What is Medicare?
Medicare is a government funded healthcare program designed to provide special coverage for people meeting certain criteria – you must be 65 years or older, or if you are younger than 65, you must have certain disabilities, or have End-Stage Renal Disease.
The two components of Medicare are Part A, your hospital coverage, and Part B, your medical insurance.
Enrolling in Medicare
Enrollment in Medicare Part A and B is automatic if you are currently receiving Social Security benefits. There is no reason to contact anyone.
Three months prior to your coverage starting, you will your receive notification of your enrollment, your Medicare card, and a letter explaining how Medicare works. If you get Social Security retirement benefits, your package and card will come from the Social Security Administration (SSA) – Medicare Interactive
If you aren’t collecting benefits, you’ll need to actively enroll.
When you’re first eligible for Medicare, you have a 7-month Initial Enrollment Period to sign up for Part A and/or Part B. This includes the 3 months, prior to the month you turn 65, the month you turn 65, and the 3 months following. It is important that you sign up during this period to avoid a premium penalty.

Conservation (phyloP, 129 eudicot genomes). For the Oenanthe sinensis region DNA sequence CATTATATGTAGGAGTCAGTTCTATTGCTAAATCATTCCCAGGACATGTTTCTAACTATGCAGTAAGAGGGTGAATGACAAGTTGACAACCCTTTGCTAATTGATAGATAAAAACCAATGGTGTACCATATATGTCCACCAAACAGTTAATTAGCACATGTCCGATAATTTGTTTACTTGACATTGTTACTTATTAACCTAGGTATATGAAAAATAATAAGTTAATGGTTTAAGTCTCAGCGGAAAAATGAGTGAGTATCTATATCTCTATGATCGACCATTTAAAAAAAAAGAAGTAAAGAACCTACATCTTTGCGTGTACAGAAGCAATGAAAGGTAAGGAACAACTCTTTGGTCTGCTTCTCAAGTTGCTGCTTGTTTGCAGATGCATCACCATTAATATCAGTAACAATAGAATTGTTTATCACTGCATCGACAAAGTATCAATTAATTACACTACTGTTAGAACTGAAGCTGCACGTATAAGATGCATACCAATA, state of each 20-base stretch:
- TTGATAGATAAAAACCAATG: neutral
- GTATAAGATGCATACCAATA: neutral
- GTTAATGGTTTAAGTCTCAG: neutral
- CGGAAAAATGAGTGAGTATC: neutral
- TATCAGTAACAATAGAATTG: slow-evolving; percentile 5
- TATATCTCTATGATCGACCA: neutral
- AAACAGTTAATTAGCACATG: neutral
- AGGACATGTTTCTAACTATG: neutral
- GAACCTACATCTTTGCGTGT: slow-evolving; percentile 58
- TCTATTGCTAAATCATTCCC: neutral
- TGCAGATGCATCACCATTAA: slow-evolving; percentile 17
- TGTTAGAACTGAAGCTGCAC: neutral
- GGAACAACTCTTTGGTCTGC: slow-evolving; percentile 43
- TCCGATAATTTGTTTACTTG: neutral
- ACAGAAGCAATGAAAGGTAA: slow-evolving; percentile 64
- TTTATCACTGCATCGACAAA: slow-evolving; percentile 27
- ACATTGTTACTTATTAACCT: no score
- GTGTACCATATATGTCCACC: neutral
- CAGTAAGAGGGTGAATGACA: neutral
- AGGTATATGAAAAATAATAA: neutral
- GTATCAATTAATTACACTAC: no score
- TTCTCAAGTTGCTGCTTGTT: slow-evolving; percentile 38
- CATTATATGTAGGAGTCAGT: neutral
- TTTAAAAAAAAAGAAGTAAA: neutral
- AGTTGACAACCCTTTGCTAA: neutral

My best advice is to start the enrollment process as soon as possible. That starts with determining the correct plans for your specific needs.
At the time you sign up for Part A and Part B (what is referred to as Original Medicare), you will have other options to consider. These plans do not cover every medical need or condition.
You’ll want to think about enrolling in Medicare Advantage plans (Part C) offered through private companies to supplement your coverage. These will cover services such as wellness programs, and hearing and vision services.
There is Prescription Drug Coverage (Part D) and Medigap (included with Medicare Advantage plans, but also available separately).
This leave you with options:
- Enrolling in Original Medicare
- Enrolling in Original Medicare AND add Part D
- Enrolling in Original Medicare AND add Medigap coverage
- Enrolling in Original Medicare AND add Part D AND Medigap coverage
- Enrolling in Original Medicare AND select a Medicare Advantage plan
If you choose to add supplemental coverage to your Original Medicare, you’ll need to determine WHICH plans and from WHOM.
Private insurance companies offer these additional plans. This means there can be differences in what is covered, premiums, co-pays and deductibles. Additionally, not all plans are available in every area!
You can choose to enroll online, by visiting your local Social Security office, calling Social Security at 800-772-1213, or via the mail, determining WHAT plans you should enroll in is more complicated. This is a relatively straightforward process, but there is plenty to consider. My best advice is to get help BEFORE you are eligible. Determine the right plans for your needs.
Work with a broker when enrolling in Medicare
You’ll pay exactly the same rate for your insurance plan using a broker as you would directly. Working with a broker ensures you get the right coverage for YOUR needs at an affordable cost – and that is done without any fees or cost to you.